The Holly Springs Town Council was able to add back a number of upgrades for the North Main Athletic Complex (NMAC) project during its meeting April 7, including a better scoreboard and a second set of bathrooms. The upgrades, which were eliminated from the original project plan to save money, are now possible with funding from a $1 million grant awarded to the NMAC project by Wake County.
NMAC, which includes synthetic turf soccer fields, tennis courts and a 1,800 seat multi-sport stadium, is under construction and will open later this spring.
The complex’s 36-foot-wide scoreboard includes a 15’x26’ LED video display, four advertising panels and a sound system. The scoreboard will be programmed to keep score for the multiple sports games to be played in the stadium, including football, soccer, lacrosse and baseball. The video screen also will provide opportunities for special events, concerts and movie nights. The upgraded scoreboard will cost about $122,800 more than the original one planned, and the Holly Springs Salamanders are pitching in $24,000. The Town’s net cost increase is $98,000, which will come from the Wake County funding for NMAC.
The council approved adding a second set of bathrooms at a cost of $327,000, also possible with funding from the $1 million Wake County awarded the project. The additional facilities will result in four total restrooms with about 18 fixtures per restroom.
The council awarded a bid for a modular office building at NMAC, which will be used by Parks and Recreation Department staff, as well as Holly Springs Salamanders and Wake Futbol Club staff. Once a permanent office is built, the modular unit would be used at other sites. The cost of the building was included in the original project budget.
The council approved increasing the maximum light level for athletic fields along North Main Street and commercial properties at NMAC. The increased light level allows for lighting suitable for tournament-level play at the soccer fields, tennis complex and multi-sport stadium. The lighting level would not exceed the maximum limits for the property line adjacent to nearby residential properties, including Oak Hall subdivision. Similar to the lighting at Womble Park, lights at the complex will have shield protectors, and the lights will be shut off within an hour of an event ending at the complex.
In other parks and recreation action at the meeting, the council approved changing Hunt Recreation Center fitness memberships to include basic group exercise classes at the current membership rates. The Parks and Recreation Department is to offer 14 classes per week, including boot camp, spinning, strength, total body conditioning and Zumba.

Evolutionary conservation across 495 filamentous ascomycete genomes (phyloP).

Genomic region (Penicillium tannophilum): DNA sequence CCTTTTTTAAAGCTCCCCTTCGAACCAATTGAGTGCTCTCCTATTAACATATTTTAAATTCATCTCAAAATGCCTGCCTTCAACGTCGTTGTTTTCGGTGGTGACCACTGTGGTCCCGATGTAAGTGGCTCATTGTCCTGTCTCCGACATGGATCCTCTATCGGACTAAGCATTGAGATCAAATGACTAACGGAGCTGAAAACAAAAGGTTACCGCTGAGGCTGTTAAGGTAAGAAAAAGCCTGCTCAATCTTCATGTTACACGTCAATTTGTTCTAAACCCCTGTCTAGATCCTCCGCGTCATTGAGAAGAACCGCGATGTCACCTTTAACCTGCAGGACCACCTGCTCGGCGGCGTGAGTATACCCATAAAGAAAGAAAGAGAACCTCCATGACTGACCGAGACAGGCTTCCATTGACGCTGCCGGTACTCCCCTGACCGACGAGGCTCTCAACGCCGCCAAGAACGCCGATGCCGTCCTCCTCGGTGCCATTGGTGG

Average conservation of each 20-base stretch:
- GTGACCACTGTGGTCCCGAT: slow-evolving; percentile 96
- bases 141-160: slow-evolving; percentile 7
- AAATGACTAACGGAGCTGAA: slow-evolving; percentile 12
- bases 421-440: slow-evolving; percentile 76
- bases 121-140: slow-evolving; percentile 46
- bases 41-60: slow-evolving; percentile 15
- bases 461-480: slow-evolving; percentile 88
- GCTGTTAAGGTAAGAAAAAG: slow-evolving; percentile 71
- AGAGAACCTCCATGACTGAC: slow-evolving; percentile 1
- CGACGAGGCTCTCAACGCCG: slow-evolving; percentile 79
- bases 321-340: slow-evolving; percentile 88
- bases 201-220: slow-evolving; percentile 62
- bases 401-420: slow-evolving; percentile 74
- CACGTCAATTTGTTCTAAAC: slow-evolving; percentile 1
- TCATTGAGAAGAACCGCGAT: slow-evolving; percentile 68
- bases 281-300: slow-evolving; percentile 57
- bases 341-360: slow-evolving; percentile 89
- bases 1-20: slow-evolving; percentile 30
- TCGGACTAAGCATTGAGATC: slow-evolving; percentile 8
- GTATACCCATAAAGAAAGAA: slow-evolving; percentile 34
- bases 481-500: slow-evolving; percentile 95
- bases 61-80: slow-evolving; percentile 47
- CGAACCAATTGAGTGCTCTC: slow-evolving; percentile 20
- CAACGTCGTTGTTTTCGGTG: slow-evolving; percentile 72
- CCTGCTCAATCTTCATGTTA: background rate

The council also recognized the Holly Springs Parks and Recreation age 11-12 girls all-star basketball team, which won the Statewide Athletics Committee state championship.
The council appointed Howard Keith Slinkard to fill a vacancy on the Holly Springs Parks and Recreation Advisory Committee.
Transportation & Development News
The council approved entering into an agreement with Duke Energy Progress for relocating utility lines in association with the Main Street Extension project. The project, which is expected to remove about a third of the traffic from Avent Ferry Road between Piney Grove-Wilbon Road and N.C. 55, is 80 percent grant-funded with the Town funding the remaining 20 percent.
“This is one of tools in the toolbox that's going to help the Avent Ferry situation,” said Kendra Parrish, director of the Engineering Department.
Tim Gardiner with the Wake County Planning Department presented the Wake County Transit Choices Report, which details transit service and usage in the county. He discussed how the county is gathering information to be considered in developing a transit strategy.
Gardiner touched on decisions the county would need to make, including the choice to provide the most transit in higher density areas with more ridership or to provide better coverage, providing access to transit to different areas of the county.
Gardiner said, as the county develops the plan, the county will work with the community "to understand where we need to be on that (transit) spectrum between ridership and coverage."
Mayor Dick Sears said he was looking forward to transit reaching into Holly Springs.
As the Town works toward expanding the amount of treated wastewater that can be discharged from its wastewater treatment plant, the council approved continued work toward a permit that could allow additional treated wastewater to be discharged at the location the Town currently uses. If the state allows the Town to continue to discharge into Utley Creek instead of building lines to a different location, the Town would save about $20 million.
The council approved a development plan amendment for a third building in the Green Oaks Business Center at the corner of Premier Drive and Green Oaks Parkway. The building is to be 6,600 square feet.
The council approved the preliminary plan for an 18-lot subdivision off Sunset Lake Rd. The subdivision is proposed on 5.84 acres adjacent to Woodcreek and Heritage Meadows Lane.